Regularization: Cost Function

 

Suppose there is an issue of overfitting due to the presence of a large number of features. Consider the hypothesis function hθ(x)=θ0+θ1x+θ2x2+θ3x3+θ4x4h_\theta(x) = \theta_0 + \theta_1x + \theta_2x^2 + \theta_3x^3 + \theta_4x^4 and we want to remove the influence of x3x^3 and x4x^4 terms which might be causing overfitting. Without actually getting rid of these features or changing the form of our hypothesis, we can instead modify our cost function.

In order for x3x^3 and x4x^4 terms of the cost function to get close to zero, we will have to reduce the values of θ3\theta_3 and θ4\theta_4 to near zero. We can rewrite the cost function as:

J(θ)=12m[i=1m(hθ(x(i))y(i))2+(1000θ32+1000θ42)]J(\theta) = \dfrac{1}{2m} \begin{bmatrix} \displaystyle \sum_{i=1}^m (h_\theta(x^{(i)}) - y^{(i)})^2 + \Big( 1000\cdot\theta_3^2 + 1000 \cdot\theta_4^2 \Big) \end{bmatrix}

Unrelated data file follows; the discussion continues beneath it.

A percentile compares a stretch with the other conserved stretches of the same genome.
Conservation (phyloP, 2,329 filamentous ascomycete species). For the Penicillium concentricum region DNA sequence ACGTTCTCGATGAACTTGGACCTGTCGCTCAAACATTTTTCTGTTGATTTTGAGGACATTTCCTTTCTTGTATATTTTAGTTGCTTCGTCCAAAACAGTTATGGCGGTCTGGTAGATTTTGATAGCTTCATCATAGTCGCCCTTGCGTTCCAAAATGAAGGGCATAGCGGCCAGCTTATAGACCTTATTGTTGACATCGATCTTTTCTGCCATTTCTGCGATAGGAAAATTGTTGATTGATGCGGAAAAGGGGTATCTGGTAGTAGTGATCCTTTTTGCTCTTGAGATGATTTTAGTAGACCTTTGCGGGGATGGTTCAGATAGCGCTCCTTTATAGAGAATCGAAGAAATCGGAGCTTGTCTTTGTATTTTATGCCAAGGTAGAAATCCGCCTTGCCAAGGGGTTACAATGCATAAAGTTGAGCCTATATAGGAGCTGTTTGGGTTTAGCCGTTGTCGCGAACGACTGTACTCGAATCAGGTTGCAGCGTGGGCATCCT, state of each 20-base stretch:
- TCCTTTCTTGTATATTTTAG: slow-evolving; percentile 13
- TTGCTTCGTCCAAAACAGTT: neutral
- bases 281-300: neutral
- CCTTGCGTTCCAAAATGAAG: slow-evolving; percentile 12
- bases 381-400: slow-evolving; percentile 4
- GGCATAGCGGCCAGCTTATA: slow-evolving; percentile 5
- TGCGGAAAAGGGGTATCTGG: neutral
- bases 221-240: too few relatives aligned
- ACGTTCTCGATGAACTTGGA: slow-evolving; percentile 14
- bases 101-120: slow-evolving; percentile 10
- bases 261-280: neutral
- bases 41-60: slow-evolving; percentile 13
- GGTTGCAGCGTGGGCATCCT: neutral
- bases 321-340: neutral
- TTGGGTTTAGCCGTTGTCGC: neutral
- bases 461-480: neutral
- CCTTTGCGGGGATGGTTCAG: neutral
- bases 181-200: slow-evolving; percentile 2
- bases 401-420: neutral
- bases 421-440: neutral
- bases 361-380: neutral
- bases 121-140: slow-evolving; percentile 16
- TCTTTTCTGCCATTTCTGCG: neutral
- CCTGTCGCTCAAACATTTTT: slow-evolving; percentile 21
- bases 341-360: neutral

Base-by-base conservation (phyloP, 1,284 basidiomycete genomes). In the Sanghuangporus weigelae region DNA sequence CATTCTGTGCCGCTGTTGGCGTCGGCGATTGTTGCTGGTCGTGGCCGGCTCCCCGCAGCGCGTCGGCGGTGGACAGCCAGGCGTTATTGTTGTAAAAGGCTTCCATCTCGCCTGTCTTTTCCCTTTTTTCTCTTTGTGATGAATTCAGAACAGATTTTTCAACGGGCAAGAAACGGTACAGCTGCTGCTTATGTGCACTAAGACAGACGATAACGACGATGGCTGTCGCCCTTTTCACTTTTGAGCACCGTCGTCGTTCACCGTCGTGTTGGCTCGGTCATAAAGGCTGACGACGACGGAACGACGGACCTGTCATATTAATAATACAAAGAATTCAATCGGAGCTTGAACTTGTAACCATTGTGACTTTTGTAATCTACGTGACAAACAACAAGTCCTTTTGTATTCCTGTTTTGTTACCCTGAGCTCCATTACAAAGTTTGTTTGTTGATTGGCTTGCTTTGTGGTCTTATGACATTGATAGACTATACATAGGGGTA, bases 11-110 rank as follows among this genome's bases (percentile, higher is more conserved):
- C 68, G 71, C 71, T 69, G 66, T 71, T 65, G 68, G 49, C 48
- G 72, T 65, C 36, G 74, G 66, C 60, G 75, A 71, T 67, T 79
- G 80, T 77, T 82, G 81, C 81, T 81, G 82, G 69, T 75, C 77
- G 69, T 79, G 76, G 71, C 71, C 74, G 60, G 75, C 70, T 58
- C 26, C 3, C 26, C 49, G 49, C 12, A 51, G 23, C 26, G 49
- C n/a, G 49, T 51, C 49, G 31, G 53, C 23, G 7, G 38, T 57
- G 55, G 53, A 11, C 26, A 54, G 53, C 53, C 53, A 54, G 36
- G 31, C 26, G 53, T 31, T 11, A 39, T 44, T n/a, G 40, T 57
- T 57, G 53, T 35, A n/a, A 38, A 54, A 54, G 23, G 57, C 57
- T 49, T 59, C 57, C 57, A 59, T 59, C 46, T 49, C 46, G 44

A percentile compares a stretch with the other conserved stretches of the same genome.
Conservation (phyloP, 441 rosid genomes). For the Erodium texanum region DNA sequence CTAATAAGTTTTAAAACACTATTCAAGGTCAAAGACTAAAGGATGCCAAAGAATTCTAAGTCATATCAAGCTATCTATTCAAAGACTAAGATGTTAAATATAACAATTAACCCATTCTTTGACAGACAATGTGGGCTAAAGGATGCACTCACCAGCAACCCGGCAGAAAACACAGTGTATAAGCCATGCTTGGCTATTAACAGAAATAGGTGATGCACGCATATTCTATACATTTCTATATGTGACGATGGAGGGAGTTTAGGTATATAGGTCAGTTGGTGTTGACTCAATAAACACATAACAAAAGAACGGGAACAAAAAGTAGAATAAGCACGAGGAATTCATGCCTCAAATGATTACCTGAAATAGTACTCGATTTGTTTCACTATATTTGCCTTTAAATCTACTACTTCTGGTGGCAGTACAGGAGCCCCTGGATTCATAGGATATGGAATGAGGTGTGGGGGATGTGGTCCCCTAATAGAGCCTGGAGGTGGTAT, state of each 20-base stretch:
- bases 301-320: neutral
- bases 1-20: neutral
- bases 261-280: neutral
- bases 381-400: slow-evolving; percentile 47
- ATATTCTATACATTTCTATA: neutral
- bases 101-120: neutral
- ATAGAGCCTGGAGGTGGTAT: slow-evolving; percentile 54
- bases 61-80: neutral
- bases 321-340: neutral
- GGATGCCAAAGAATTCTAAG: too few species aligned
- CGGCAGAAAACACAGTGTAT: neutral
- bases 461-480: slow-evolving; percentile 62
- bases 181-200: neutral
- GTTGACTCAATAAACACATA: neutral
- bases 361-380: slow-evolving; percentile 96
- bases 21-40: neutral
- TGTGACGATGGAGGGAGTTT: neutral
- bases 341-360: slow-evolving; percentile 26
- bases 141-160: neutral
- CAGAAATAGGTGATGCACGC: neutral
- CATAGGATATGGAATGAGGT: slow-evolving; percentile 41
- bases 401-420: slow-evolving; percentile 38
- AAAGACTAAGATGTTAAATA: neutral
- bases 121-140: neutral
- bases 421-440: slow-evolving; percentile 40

29-regularization-intuition

We could also regularize all of our theta parameters in a single summation as:

J(θ)=12m [i=1m(hθ(x(i))y(i))2+λj=1nθj2]J(\theta) = \dfrac{1}{2m}\ \begin{bmatrix} \displaystyle \sum_{i=1}^m (h_\theta(x^{(i)}) - y^{(i)})^2 + \lambda \sum_{j=1}^n \theta_j^2 \end{bmatrix}

The λ\lambda, or lambda, is the regularization parameter. It determines how much the costs of our theta parameters are inflated/deflated. The extra summation term added on the right is called the regularization term. Note that the regularization term does not include θ0\theta_0 since we do not want to penalize θ0\theta_0.

If the regularization parameter (λ)(\lambda) is chosen to be too large, it will deflate all the theta values (except θ0\theta_0) to nearly zero and thus smooth out the hypothesis function too much. In this case, the hypothesis function essentially becomes hθ(x)θ0h_\theta(x) \approx \theta_0 causing underfitting (high bias).